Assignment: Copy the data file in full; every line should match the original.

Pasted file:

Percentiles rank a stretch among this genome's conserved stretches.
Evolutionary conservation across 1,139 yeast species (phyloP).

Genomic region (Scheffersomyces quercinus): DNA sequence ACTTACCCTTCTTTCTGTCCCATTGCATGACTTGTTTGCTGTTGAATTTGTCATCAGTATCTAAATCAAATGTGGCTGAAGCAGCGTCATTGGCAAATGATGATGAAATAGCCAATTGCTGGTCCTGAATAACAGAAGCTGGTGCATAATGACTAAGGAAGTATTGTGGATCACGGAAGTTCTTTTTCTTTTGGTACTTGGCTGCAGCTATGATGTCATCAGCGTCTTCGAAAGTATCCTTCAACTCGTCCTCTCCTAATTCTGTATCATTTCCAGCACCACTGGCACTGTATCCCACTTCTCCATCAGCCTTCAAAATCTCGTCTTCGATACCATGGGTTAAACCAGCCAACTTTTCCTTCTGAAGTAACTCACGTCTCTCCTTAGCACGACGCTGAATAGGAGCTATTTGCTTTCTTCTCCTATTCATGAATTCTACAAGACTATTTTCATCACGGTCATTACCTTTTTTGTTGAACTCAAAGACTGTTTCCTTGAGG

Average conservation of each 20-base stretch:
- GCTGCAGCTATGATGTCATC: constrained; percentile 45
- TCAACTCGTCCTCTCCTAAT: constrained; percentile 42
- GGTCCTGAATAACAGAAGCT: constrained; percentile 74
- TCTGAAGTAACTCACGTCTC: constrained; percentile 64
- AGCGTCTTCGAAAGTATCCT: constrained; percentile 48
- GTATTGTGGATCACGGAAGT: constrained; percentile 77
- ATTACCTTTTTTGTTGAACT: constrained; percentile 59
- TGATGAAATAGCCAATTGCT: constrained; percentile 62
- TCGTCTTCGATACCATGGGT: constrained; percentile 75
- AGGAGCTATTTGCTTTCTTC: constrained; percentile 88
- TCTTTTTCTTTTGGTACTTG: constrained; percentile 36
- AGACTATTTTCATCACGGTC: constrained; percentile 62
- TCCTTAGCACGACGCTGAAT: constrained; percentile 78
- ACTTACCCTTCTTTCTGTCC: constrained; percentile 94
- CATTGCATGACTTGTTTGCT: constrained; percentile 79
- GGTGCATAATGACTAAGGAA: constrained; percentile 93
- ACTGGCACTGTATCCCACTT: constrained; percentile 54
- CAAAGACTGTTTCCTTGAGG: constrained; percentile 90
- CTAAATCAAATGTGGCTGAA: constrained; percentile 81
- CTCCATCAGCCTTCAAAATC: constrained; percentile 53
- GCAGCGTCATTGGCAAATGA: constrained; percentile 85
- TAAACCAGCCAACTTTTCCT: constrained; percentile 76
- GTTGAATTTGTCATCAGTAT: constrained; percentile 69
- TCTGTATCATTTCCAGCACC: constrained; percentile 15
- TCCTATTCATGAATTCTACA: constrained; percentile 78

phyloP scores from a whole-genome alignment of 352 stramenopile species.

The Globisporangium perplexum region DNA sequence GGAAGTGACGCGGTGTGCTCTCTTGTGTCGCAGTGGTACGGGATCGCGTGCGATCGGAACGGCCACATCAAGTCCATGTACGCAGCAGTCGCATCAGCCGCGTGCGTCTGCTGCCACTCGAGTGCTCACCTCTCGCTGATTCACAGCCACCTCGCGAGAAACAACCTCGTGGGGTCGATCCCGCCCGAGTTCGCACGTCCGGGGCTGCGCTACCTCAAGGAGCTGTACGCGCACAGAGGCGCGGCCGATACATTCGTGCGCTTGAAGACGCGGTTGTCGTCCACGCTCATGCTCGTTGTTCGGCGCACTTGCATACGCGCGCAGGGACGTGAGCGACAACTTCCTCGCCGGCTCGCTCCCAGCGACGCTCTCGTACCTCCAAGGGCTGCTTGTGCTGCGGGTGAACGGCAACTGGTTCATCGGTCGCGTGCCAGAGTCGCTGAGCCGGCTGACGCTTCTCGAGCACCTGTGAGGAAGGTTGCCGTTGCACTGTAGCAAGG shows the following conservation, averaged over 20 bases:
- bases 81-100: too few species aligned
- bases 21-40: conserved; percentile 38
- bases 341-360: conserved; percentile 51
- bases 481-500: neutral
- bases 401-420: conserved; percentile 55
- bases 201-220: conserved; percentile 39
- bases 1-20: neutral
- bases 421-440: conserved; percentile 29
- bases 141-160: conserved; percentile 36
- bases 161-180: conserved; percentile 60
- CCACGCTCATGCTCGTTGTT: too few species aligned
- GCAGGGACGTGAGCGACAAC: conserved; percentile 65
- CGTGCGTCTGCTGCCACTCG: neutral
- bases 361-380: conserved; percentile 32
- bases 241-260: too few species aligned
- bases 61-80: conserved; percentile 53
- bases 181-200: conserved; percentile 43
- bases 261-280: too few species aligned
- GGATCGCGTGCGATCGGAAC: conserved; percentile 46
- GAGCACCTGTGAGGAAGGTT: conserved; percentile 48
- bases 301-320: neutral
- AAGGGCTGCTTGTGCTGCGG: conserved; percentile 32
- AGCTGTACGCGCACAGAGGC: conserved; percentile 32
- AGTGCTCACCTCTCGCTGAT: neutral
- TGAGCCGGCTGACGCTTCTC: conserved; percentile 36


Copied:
Percentiles rank a stretch among this genome's conserved stretches.
Evolutionary conservation across 1,139 yeast species (phyloP).

Genomic region (Scheffersomyces quercinus): DNA sequence ACTTACCCTTCTTTCTGTCCCATTGCATGACTTGTTTGCTGTTGAATTTGTCATCAGTATCTAAATCAAATGTGGCTGAAGCAGCGTCATTGGCAAATGATGATGAAATAGCCAATTGCTGGTCCTGAATAACAGAAGCTGGTGCATAATGACTAAGGAAGTATTGTGGATCACGGAAGTTCTTTTTCTTTTGGTACTTGGCTGCAGCTATGATGTCATCAGCGTCTTCGAAAGTATCCTTCAACTCGTCCTCTCCTAATTCTGTATCATTTCCAGCACCACTGGCACTGTATCCCACTTCTCCATCAGCCTTCAAAATCTCGTCTTCGATACCATGGGTTAAACCAGCCAACTTTTCCTTCTGAAGTAACTCACGTCTCTCCTTAGCACGACGCTGAATAGGAGCTATTTGCTTTCTTCTCCTATTCATGAATTCTACAAGACTATTTTCATCACGGTCATTACCTTTTTTGTTGAACTCAAAGACTGTTTCCTTGAGG

Average conservation of each 20-base stretch:
- GCTGCAGCTATGATGTCATC: constrained; percentile 45
- TCAACTCGTCCTCTCCTAAT: constrained; percentile 42
- GGTCCTGAATAACAGAAGCT: constrained; percentile 74
- TCTGAAGTAACTCACGTCTC: constrained; percentile 64
- AGCGTCTTCGAAAGTATCCT: constrained; percentile 48
- GTATTGTGGATCACGGAAGT: constrained; percentile 77
- ATTACCTTTTTTGTTGAACT: constrained; percentile 59
- TGATGAAATAGCCAATTGCT: constrained; percentile 62
- TCGTCTTCGATACCATGGGT: constrained; percentile 75
- AGGAGCTATTTGCTTTCTTC: constrained; percentile 88
- TCTTTTTCTTTTGGTACTTG: constrained; percentile 36
- AGACTATTTTCATCACGGTC: constrained; percentile 62
- TCCTTAGCACGACGCTGAAT: constrained; percentile 78
- ACTTACCCTTCTTTCTGTCC: constrained; percentile 94
- CATTGCATGACTTGTTTGCT: constrained; percentile 79
- GGTGCATAATGACTAAGGAA: constrained; percentile 93
- ACTGGCACTGTATCCCACTT: constrained; percentile 54
- CAAAGACTGTTTCCTTGAGG: constrained; percentile 90
- CTAAATCAAATGTGGCTGAA: constrained; percentile 81
- CTCCATCAGCCTTCAAAATC: constrained; percentile 53
- GCAGCGTCATTGGCAAATGA: constrained; percentile 85
- TAAACCAGCCAACTTTTCCT: constrained; percentile 76
- GTTGAATTTGTCATCAGTAT: constrained; percentile 69
- TCTGTATCATTTCCAGCACC: constrained; percentile 15
- TCCTATTCATGAATTCTACA: constrained; percentile 78

phyloP scores from a whole-genome alignment of 352 stramenopile species.

The Globisporangium perplexum region DNA sequence GGAAGTGACGCGGTGTGCTCTCTTGTGTCGCAGTGGTACGGGATCGCGTGCGATCGGAACGGCCACATCAAGTCCATGTACGCAGCAGTCGCATCAGCCGCGTGCGTCTGCTGCCACTCGAGTGCTCACCTCTCGCTGATTCACAGCCACCTCGCGAGAAACAACCTCGTGGGGTCGATCCCGCCCGAGTTCGCACGTCCGGGGCTGCGCTACCTCAAGGAGCTGTACGCGCACAGAGGCGCGGCCGATACATTCGTGCGCTTGAAGACGCGGTTGTCGTCCACGCTCATGCTCGTTGTTCGGCGCACTTGCATACGCGCGCAGGGACGTGAGCGACAACTTCCTCGCCGGCTCGCTCCCAGCGACGCTCTCGTACCTCCAAGGGCTGCTTGTGCTGCGGGTGAACGGCAACTGGTTCATCGGTCGCGTGCCAGAGTCGCTGAGCCGGCTGACGCTTCTCGAGCACCTGTGAGGAAGGTTGCCGTTGCACTGTAGCAAGG shows the following conservation, averaged over 20 bases:
- bases 81-100: too few species aligned
- bases 21-40: conserved; percentile 38
- bases 341-360: conserved; percentile 51
- bases 481-500: neutral
- bases 401-420: conserved; percentile 55
- bases 201-220: conserved; percentile 39
- bases 1-20: neutral
- bases 421-440: conserved; percentile 29
- bases 141-160: conserved; percentile 36
- bases 161-180: conserved; percentile 60
- CCACGCTCATGCTCGTTGTT: too few species aligned
- GCAGGGACGTGAGCGACAAC: conserved; percentile 65
- CGTGCGTCTGCTGCCACTCG: neutral
- bases 361-380: conserved; percentile 32
- bases 241-260: too few species aligned
- bases 61-80: conserved; percentile 53
- bases 181-200: conserved; percentile 43
- bases 261-280: too few species aligned
- GGATCGCGTGCGATCGGAAC: conserved; percentile 46
- GAGCACCTGTGAGGAAGGTT: conserved; percentile 48
- bases 301-320: neutral
- AAGGGCTGCTTGTGCTGCGG: conserved; percentile 32
- AGCTGTACGCGCACAGAGGC: conserved; percentile 32
- AGTGCTCACCTCTCGCTGAT: neutral
- TGAGCCGGCTGACGCTTCTC: conserved; percentile 36